Published: Tue, September 12, 2017
Tech | By Dwayne Harmon

Best Buy stops sale of Russia-based Kaspersky products

Best Buy stops sale of Russia-based Kaspersky products

U.S. retailer Best Buy said it will stop selling internet security software products from Kaspersky Lab, amid fears the Russian company could have links to the Russian government, Minnesota's Star Tribune reported.

In addition, Rob Joyce, the USA government's cyber security coordinator, has admitted that the Federal Bureau of Investigation had been holding briefings with companies in the United States since the beginning of the year, urging them to drop Kaspersky security products on the grounds of national security. Best Buy has sold them for over a decade, but the company's decision came from persistent reports on the unsecure nature of the products.

The development comes amid heightened scrutiny of Kaspersky in the wake of Russia's interference in the USA presidential election. In July, Bloomberg reported the company developed software for Russian intelligence.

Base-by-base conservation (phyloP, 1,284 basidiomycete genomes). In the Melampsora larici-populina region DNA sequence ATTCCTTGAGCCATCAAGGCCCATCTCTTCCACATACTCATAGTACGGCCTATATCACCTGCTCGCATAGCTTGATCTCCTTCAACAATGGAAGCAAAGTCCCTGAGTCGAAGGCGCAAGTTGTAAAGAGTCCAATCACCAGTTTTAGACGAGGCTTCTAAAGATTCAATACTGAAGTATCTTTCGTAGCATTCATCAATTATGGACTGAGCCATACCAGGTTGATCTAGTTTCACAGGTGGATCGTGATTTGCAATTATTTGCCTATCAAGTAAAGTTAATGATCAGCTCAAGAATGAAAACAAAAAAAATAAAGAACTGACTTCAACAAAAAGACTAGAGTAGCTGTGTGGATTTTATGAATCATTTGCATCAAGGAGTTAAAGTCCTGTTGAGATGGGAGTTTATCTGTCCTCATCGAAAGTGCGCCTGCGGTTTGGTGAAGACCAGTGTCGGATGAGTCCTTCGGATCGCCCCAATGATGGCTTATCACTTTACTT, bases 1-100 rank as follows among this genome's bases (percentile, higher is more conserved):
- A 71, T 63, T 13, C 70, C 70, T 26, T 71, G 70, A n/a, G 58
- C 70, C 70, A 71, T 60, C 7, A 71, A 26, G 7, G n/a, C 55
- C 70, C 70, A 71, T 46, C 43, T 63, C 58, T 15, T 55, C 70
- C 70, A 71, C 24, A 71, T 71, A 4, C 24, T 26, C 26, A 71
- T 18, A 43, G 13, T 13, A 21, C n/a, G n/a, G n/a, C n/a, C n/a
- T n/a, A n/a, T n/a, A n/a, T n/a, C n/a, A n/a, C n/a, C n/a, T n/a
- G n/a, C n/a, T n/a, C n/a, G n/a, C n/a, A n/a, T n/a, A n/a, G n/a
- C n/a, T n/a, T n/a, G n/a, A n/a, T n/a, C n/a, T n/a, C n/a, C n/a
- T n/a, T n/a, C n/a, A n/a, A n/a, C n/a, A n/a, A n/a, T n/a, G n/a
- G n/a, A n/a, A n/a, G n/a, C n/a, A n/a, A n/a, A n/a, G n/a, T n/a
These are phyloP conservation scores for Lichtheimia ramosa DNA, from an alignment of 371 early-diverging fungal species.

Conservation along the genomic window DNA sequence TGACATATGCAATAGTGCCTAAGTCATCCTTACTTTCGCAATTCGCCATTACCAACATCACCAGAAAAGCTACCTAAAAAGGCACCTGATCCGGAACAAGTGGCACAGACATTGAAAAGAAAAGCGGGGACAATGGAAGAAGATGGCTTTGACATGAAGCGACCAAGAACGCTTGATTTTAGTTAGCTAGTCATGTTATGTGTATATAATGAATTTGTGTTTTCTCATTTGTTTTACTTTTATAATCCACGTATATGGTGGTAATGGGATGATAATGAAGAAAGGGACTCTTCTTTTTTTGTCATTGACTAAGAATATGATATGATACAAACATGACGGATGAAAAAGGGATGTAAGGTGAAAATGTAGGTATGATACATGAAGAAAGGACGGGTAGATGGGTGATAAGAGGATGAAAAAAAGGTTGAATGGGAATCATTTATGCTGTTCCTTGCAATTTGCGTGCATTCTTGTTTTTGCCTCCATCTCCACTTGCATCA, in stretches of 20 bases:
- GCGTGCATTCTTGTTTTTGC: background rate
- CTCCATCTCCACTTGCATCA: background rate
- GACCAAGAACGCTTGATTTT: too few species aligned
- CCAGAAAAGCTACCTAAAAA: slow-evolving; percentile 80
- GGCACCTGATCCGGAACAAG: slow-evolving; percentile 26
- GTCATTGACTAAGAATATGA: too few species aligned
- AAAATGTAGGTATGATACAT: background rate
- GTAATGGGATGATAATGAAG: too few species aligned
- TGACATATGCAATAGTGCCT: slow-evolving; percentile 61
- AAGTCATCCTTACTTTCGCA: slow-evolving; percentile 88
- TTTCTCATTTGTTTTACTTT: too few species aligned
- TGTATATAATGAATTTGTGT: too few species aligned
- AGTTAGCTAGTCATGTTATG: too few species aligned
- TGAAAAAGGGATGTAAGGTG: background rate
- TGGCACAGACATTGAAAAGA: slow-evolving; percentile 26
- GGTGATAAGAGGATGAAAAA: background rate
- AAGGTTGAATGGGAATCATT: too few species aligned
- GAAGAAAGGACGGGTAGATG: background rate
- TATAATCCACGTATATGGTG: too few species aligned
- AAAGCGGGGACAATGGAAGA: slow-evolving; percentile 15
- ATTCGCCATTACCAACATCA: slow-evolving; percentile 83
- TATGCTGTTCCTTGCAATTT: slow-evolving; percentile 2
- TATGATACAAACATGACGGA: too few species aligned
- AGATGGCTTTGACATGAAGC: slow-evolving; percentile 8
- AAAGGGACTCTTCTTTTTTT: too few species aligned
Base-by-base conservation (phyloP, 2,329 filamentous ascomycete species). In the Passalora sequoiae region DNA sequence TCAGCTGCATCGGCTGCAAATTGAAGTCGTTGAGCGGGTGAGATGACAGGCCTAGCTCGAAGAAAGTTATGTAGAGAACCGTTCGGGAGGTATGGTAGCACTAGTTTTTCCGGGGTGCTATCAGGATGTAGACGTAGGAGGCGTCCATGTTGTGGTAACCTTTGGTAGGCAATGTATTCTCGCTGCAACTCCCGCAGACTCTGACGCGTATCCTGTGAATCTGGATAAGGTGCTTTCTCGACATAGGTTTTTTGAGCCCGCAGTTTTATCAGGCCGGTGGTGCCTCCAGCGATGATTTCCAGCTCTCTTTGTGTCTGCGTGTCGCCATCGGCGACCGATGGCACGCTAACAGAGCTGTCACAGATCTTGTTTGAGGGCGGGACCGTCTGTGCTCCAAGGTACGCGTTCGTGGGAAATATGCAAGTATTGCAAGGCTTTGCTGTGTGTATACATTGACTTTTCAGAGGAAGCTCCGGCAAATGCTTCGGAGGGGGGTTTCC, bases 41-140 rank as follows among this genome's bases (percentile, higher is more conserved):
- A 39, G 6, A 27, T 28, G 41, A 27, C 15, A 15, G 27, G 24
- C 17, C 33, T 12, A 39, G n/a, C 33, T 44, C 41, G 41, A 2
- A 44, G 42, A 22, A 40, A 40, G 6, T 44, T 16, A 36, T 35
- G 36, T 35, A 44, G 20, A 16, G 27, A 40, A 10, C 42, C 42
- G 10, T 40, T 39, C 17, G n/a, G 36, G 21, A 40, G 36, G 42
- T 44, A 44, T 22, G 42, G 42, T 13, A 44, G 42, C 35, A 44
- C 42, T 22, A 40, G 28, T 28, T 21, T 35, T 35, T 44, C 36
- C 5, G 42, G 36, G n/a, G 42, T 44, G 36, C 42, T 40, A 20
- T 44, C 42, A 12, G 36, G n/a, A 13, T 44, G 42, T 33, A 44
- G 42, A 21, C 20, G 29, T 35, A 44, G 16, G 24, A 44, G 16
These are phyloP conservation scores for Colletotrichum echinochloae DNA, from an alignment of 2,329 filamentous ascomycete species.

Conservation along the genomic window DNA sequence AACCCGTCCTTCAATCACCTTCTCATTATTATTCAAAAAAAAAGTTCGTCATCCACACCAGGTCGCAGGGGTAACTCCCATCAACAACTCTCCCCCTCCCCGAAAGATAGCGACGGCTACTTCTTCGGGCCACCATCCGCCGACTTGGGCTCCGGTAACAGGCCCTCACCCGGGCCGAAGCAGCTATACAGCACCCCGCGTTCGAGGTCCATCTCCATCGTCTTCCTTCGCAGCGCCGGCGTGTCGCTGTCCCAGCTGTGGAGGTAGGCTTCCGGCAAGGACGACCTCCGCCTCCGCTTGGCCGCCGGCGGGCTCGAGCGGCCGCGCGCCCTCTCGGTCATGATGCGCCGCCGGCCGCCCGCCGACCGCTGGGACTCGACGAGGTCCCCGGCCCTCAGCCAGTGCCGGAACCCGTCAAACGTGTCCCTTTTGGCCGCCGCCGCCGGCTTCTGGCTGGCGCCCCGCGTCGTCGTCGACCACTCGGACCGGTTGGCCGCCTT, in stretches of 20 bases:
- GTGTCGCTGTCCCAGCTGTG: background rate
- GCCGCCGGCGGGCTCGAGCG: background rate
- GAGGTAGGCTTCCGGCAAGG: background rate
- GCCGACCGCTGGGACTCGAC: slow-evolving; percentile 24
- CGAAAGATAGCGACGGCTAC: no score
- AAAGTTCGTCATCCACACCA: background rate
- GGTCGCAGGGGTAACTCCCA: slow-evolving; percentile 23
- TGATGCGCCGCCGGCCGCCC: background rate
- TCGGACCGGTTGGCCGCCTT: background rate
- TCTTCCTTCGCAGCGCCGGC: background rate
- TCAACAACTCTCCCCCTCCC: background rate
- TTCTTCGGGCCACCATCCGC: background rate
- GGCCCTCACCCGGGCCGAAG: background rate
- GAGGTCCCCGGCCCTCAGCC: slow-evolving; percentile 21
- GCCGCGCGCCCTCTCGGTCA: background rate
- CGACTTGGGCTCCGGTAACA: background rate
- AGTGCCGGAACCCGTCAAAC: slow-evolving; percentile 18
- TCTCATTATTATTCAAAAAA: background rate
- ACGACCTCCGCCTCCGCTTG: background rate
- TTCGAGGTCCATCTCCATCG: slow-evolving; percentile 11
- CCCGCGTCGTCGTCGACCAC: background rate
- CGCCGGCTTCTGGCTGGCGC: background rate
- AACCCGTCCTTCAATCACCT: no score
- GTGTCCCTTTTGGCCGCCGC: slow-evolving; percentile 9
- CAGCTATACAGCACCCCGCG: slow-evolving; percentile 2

Reports surfaced late last week that Best Buy was pulling the company's anti-virus software from its shelves and online retail store. Jeanne Shaheen said she was introducing legislation to ban USA government bodies from using Kaspersky software. Reuters cited an unnamed source who said Best Buy believed there were "too many unanswered questions" about the company. The U.S. government has scrutinized the security software company for suspected ties to the Kremlin. Kaspersky was educated at a military scientific institute backed by the KGB, the former Soviet-era spy agency. In an op-ed that recently ran in the New York Times, a USA senator, Jeanne Shaheen (Democrat, New Hampshire) noted that six top intelligence officials, including the heads of the Federal Bureau of Investigation and Central Intelligence Agency, recently testified that they would not be comfortable with Kaspersky Lab software on their agency computers.

After Russian hacking during the 2016 US presidential election, potential cybercrimes have become the center of attention for government agencies.

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